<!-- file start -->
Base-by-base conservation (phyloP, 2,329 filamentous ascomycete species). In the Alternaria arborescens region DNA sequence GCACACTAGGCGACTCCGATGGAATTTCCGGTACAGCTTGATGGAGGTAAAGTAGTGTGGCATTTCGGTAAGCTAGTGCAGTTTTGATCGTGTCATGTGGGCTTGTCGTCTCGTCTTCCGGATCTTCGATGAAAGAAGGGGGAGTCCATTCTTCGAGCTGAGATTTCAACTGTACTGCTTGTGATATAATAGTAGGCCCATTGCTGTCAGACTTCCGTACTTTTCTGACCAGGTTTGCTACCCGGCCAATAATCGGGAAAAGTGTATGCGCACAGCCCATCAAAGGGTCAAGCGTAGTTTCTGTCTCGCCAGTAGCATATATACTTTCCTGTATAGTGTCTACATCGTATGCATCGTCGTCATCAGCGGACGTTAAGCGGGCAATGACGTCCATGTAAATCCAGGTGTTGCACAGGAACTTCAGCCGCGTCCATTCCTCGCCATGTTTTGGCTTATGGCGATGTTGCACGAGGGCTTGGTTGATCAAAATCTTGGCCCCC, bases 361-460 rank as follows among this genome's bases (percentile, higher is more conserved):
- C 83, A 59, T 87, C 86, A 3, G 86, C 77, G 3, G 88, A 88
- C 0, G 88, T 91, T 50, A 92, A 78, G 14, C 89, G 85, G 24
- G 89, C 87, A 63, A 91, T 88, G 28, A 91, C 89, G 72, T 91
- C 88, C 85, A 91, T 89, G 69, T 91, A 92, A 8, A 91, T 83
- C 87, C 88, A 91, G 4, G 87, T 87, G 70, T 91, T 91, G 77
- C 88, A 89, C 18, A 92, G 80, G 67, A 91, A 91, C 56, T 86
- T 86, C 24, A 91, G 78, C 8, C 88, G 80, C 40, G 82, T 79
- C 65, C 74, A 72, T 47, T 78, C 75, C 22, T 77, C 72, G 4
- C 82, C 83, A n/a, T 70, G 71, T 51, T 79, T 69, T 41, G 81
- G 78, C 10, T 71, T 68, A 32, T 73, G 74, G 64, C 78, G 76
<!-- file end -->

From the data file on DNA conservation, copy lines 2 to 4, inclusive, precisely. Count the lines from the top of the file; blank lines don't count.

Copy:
- C 83, A 59, T 87, C 86, A 3, G 86, C 77, G 3, G 88, A 88
- C 0, G 88, T 91, T 50, A 92, A 78, G 14, C 89, G 85, G 24
- G 89, C 87, A 63, A 91, T 88, G 28, A 91, C 89, G 72, T 91